Five Facts on the Department of Justice Investigations

Five Facts on the Department of Justice Investigations

The Department of Justice (DOJ) has been in the news lately for running investigations into high-profile political figures. Here are five facts to know about these investigations.

  1. Federal officials are investigating both Republicans and Democrats.

The FBI’s search of former Republican president Donald Trump’s Florida home, Mar-a-Lago, made global headlines, but DOJ officials also have ongoing investigations into the business dealings of President Biden’s son, Hunter Biden, as well as Sen. Bob Menendez (D-NJ), among other figures.

  1. DOJ often doesn’t publicize its investigations into political figures.

Former DOJ official Emily Pierce told The Texas Tribune that “In general, the department has shied away from taking any overt investigative actions against political figures when an election is looming.” According to John Bash, a former U.S. Attorney, DOJ aims to avoid appearing as though its involved in the political process.

  1. Previous investigations have led to high-profile convictions.

From former-Illinois Democratic Governor Rod Blagojevich to former House Speaker Dennis Hastert, the DOJ has racked up a lengthy list of notable political figures they have convicted on charges ranging from corruption to fraud.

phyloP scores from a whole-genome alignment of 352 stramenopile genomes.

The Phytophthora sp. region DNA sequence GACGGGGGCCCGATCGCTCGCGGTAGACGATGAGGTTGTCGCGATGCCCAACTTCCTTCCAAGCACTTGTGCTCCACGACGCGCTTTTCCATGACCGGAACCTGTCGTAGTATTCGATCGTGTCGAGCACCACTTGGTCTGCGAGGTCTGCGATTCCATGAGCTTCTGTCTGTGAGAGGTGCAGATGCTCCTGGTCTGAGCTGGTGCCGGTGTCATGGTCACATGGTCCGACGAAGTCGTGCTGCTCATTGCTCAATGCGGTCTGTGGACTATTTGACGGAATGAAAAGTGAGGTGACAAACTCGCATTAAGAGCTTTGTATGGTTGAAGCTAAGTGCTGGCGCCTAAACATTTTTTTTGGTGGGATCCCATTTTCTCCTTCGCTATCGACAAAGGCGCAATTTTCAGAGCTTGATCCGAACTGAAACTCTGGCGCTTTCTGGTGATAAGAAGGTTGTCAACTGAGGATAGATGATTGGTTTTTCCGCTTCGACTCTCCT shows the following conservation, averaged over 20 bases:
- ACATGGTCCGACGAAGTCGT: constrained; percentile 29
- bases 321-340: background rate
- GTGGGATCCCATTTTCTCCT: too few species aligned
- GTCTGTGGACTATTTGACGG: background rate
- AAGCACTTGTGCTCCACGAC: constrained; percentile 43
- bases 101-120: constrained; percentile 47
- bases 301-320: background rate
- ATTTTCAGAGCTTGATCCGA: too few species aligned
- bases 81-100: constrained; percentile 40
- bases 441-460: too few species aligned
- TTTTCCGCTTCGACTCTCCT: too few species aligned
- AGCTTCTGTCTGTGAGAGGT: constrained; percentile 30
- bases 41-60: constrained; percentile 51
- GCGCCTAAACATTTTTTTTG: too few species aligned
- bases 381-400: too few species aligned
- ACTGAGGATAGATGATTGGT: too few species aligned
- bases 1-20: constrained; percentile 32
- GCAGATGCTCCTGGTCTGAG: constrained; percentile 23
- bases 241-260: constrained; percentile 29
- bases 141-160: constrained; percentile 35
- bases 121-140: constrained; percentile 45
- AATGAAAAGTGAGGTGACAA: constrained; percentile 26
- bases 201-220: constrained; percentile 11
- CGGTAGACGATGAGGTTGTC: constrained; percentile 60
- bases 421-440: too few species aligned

1. Politicians criticize DOJ investigations for meddling in politics.

Former President Trump has repeatedly portrayed DOJ investigations into him and his allies as politically motivated witch hunts. Some supporters of Hillary Clinton argue then-FBI Director James Comey played a role in her losing the 2016 election. With less than 60 days to go, Comey made public comments on Clinton’s controversial use of a private email server during her time as Secretary of State.

  1. High-profile political investigations often have the support of the public.

An August poll by NBC News found that 57% of Americans believe that investigations into former President Trump should continue. Meanwhile, Rasmussen polling showed that 62% of likely voters approve of the incoming Republican majority in the House investigating Hunter Biden.